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China’s Supreme Court sets regulations on business usage of facial recognition

China’s highest court, the Supreme Court, has set regulations on how businesses in China can use facial recognition to collect people’s personal information.

Under the new rulings, which was released on 28 July, the use of facial recognition in hotels, shopping malls, banks, stations, airports, stadiums, entertainment venues, and other public places violates the law and is considered an infringement of personal rights. Companies and online platforms must receive permission before using a person’s facial information.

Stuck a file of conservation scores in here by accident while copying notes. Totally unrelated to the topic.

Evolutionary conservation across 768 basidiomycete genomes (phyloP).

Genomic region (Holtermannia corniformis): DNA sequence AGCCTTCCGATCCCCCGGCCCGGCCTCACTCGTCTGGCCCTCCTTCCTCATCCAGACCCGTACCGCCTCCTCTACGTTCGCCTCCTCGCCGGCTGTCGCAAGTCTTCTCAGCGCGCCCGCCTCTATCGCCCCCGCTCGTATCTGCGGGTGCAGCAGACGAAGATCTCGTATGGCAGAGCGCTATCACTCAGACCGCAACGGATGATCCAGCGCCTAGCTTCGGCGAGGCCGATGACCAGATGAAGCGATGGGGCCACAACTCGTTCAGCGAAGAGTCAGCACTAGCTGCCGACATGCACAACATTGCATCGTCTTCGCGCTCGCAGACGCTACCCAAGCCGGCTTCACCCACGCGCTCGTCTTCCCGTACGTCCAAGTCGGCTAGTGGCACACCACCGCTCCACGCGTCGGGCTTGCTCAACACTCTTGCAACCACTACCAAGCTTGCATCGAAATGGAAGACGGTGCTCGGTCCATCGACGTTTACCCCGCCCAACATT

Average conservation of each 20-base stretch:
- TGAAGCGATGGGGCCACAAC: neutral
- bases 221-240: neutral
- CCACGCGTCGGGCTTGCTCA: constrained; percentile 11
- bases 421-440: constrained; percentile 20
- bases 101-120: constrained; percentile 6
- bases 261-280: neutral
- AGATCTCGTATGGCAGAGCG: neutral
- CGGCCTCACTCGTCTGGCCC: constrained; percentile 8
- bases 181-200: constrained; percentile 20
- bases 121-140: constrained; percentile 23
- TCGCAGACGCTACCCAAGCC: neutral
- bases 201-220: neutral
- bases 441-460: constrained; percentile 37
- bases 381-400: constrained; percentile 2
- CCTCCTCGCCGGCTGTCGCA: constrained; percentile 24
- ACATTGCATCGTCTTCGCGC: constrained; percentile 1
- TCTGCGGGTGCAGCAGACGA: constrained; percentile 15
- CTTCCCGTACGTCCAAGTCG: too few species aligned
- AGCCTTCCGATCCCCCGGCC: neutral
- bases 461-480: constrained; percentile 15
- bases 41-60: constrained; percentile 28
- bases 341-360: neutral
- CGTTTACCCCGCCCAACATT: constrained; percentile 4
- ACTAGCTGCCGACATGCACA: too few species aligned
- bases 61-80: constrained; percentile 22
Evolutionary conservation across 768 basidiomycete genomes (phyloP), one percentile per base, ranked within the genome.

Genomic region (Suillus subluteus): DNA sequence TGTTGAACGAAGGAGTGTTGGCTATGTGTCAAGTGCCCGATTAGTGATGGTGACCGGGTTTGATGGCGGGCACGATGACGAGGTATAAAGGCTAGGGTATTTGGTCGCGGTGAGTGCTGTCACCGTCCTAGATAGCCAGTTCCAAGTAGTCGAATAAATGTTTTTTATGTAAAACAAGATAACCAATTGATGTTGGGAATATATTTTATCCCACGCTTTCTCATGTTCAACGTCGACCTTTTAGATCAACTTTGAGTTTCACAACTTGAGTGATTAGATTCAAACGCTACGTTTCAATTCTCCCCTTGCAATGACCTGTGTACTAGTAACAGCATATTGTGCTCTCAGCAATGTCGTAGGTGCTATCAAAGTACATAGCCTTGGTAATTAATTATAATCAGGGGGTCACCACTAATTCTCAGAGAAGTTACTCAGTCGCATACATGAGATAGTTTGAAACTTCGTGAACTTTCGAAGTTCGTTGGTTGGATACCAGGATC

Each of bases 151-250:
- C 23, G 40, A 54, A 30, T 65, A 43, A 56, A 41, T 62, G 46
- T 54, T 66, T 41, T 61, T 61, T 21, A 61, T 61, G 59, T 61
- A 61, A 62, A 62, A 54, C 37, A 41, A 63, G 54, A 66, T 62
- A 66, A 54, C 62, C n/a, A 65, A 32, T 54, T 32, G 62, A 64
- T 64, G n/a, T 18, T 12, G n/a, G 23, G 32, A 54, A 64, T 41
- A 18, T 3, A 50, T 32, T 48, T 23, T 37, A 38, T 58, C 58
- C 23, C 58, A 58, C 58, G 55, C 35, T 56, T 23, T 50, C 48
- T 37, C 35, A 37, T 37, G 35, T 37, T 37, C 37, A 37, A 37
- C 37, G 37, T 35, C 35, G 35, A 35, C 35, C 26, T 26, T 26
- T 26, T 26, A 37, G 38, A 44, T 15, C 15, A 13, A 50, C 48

The new regulations will take effect on 1 August and are part of a wider crackdown on privacy and personal data collection. Amid pressure about data privacy from consumers, payment records have become more confidential and merchants are no longer easily able to obtain consumer’s purchasing history and payment habits.

China’s central government has also passed a “Data Security Law”, which will come into effect in September.


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